What i would suggest is if you want to create a cleaner mesh its often better to start over rather than spending a lot of time trying to clean up the current mesh. Each time you re-make it (which u may end up doing several times) you will put into practice all the things you learn while building the previous versions, meaning you re-create it quicker and most likely better. You can always use the previous version as a guide (stick it in the background layer) to model around to get the shape, but get the shape with less polygons.

What took you an hour to make for the first time, will probably only take you 10-15 minutes to make again due to what you gained while making that first one.

supa noob
02-26-2008, 05:15 AM
for your help.
all your advise is very valuable and appreciated.
I wont try to clean my mesh after the damage has been done as you suggest.
Its hard to throw away work and re-do it even when its ugly and never gonna fly! 8~ the temptation is to keep hammering at it until it gets fixed. but i know thatís not going to happen.
I have to work smarter.

I'll keep you posted.
who knows one day in the distant future, perhaps when the sun has turned into a red giant and the human race has been enslaved by hyper evolved plankton, i may complete this model and post the results here.

02-26-2008, 11:02 AM
I wont try to clean my mesh after the damage has been done as you suggest.

Actually as part of the learning process, you could attempt to clean your mesh up and see where you can make economies and better loops. Sometimes doing things the hard way can improve you, because you'll see where you went wrong and realise what NOT to do in the future!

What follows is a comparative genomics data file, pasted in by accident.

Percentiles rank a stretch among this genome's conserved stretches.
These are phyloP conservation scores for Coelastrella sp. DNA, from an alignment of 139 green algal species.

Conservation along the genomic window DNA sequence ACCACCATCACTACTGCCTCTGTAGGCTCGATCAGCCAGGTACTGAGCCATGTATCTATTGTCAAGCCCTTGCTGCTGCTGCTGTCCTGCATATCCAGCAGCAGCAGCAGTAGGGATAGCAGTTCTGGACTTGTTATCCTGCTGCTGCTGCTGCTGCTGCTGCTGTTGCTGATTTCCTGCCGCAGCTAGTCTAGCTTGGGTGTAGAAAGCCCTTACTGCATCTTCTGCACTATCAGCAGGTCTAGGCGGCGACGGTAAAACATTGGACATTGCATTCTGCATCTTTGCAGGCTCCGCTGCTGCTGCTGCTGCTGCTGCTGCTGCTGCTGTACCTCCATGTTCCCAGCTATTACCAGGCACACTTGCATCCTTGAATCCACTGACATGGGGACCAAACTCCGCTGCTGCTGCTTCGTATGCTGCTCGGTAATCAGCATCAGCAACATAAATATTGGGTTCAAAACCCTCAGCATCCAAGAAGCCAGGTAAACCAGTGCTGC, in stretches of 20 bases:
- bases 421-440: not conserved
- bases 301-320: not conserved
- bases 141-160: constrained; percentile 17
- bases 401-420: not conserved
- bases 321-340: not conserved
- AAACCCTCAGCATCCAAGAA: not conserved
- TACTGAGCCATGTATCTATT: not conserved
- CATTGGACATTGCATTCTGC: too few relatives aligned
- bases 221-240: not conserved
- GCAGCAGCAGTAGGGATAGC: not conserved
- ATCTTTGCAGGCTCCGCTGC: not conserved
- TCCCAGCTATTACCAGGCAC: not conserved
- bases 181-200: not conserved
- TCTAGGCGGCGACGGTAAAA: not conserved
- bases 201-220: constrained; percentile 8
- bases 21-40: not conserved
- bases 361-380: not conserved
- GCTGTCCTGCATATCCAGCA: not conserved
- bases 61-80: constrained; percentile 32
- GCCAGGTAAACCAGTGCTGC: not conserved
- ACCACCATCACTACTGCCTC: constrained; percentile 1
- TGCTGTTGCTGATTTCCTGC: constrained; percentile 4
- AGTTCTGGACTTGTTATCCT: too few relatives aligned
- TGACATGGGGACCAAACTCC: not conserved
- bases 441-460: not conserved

02-28-2008, 06:20 AM
i use merge polygons... select two or more in a row and merge them into one.
it leaves the points so you will have to delete them too...always work in poly mode while doing it and then switch into sub patch.

good way of modeling for this kind of objects is using splines..and then patch them to create the geometry.

anyway i dont think you have too much polys exept maybe in the second model.... where ever there is a straight surface you dont need that much polys... only at the ends to make the bevel..... so try to merge those polys, clear the points afterwards..and your done.

to find the polys with more then 4 points always use statistic window...its much easier to see where is the problem.

02-28-2008, 11:52 AM
SubDModeling is a science and an art. When you model a lot and you see other's work, you start to recoginze certain patterns that you can repeat under certain circumstances. Once you regognize these patterns you can start to codify them.

Now since you are not reinventing the wheel here, there is no need for each modeler to take as long as the other guys who have figured it out. As the community grows, the learning curve should shorten if people share what they know. This is why doing tutorials is so important. There is no reason you should take a year to figure out something it took another guy a year to figure out. This should take you only a few hours.

So by doing tutorials you are shortening your learning curve and saving yourself time in the long run.

1) Read the manual

2) Do tutorials

3) Model a lot

4) Figure some new things out

5) Share what you know.